¶ 15 Dr. Rabinowitz also reviewed plaintiff's medical records from after the accident. In the emergency room, plaintiff complained of pain in the back of her neck that radiated into her right shoulder. The emergency room records did not reflect any prior history of neck, shoulder, or arm pain. The records stated that plaintiff was alert with no acute distress. An examination suggested a full range of motion in the upper extremities without pain or tenderness. An X-ray showed no acute injury, although it did show some degenerative change. Dr. Rabinowitz acknowledged that plaintiff was diagnosed in the emergency room as having a cervical strain and added that “the most troubling part is that there aren't the typical physical findings that we would see for [a cervical strain], but given her complaints and her continuum of care, I felt it was reasonable to assume based on her subjective complaints that she had a cervical strain.” He explained that “there was no evidence of tenderness or spasm or significant restricted motion. There was no evidence of contusion.” He agreed that “the treatment that she received relating to this cervical strain was appropriate and fair from the time of the automobile collision through her release from Dr. Frank in January of 2012.” Dr. Rabinowitz did not state that the treatment plaintiff received was necessary.

¶ 16 On September 25, 2015, the jury found in favor of plaintiff and against defendant. The jury awarded plaintiff $1000 for “the reasonable expenses of necessary medical care, treatment, and services rendered.” The jury awarded plaintiff $0 for “pain and suffering experienced as a result of the injuries,” and $0 for “loss of a normal life experienced.” Also on September 25, 2015, the circuit court entered a judgment in favor plaintiff on the jury's verdict.

¶ 17 Plaintiff filed a timely motion for a new trial, arguing that the jury's verdict was against the manifest weight of the evidence. Plaintiff also filed a motion for costs. On January 20, 2016, the circuit court denied the motion for a new trial and granted in part and denied in part plaintiff's motion for costs. The circuit court awarded plaintiff $2264 in costs ($567 in filing fees, $60 for service fees, and $1637 for the evidence deposition of Dr. Anderson) but did not award plaintiff an additional $243.67 in requested “witness fees.” Plaintiff filed a timely notice of appeal from the jury's verdict, the denial of her motion for a new trial, and the partial denial of her motion for costs.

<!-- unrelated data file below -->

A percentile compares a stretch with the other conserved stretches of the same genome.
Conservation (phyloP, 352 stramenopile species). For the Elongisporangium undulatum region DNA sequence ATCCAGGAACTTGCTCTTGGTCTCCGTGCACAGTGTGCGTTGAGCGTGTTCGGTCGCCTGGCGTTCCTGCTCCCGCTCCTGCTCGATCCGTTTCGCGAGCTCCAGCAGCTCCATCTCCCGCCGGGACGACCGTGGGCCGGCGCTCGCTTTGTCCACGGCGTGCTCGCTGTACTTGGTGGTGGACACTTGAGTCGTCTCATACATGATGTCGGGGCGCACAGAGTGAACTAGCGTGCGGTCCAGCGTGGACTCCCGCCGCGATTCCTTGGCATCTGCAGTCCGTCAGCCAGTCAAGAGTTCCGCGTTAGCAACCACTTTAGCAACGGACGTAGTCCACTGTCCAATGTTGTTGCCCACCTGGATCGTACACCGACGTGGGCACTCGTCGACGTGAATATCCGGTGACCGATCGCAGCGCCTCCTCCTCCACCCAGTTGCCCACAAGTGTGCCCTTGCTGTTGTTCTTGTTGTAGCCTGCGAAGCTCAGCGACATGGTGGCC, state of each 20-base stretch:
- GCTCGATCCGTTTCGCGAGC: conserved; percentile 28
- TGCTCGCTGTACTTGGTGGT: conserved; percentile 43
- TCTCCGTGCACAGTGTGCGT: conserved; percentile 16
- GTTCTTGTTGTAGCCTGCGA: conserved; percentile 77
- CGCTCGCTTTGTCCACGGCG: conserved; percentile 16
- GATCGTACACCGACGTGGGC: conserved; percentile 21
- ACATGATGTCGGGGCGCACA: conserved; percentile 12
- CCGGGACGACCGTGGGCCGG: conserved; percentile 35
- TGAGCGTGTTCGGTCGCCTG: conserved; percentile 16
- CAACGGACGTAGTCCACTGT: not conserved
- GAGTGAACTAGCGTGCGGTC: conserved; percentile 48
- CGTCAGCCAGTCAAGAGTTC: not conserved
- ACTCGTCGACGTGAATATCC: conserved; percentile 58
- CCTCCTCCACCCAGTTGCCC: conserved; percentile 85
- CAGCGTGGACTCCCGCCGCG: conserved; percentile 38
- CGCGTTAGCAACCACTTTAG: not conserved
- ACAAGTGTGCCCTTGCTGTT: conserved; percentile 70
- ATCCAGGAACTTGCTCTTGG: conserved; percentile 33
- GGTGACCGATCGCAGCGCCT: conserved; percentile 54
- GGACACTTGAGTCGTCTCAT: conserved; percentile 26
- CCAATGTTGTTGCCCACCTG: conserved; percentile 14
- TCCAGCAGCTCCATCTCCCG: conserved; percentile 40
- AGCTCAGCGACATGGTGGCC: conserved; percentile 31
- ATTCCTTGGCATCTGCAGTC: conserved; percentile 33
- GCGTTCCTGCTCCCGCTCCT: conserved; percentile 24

¶ 18 ANALYSIS

¶ 19 On appeal, plaintiff argues that the jury's verdict was against the manifest weight of the evidence because the jury ignored “proven elements of damages.” She also argues that the circuit court abused its discretion by denying her motion for a new trial. We address these arguments together. She also argues that the circuit court abused its discretion by denying in part her posttrial motion for costs. We address this argument in turn.

¶ 20 Plaintiff's first argument on appeal is that the circuit court abused its discretion in denying her motion for a new trial because the jury's verdict was against the manifest weight of the evidence. She contends that the jury ignored “proven elements of damages” because Dr. Rabinowitz testified that the medical treatment she received from the date of the accident to her discharge by Dr. Frank, totaling $15,770.88, was “necessary and reasonable.” According to plaintiff, Dr. Rabinowitz testified that the treatment “was necessitated by the collision and was reasonable and customary for the injuries she sustained.” She argues that Dr. Rabinowitz testified that plaintiff sustained an “objective injury” as a result of the collision, specifically tenderness in her back, and that the treatment she received in the emergency room at GlenOaks was reasonable and necessary. She further contends that she received a medical bill from the emergency room totaling $3742.75, and therefore, the jury ignored a proven element of damages when it awarded her only $1000. Additionally, she argues that the jury's award of $0 for pain and suffering was against the manifest weight of the evidence because it was “uncontroverted” that she suffered an injury, and that the medical treatment she received for that injury was “reasonable, customary, and necessary.”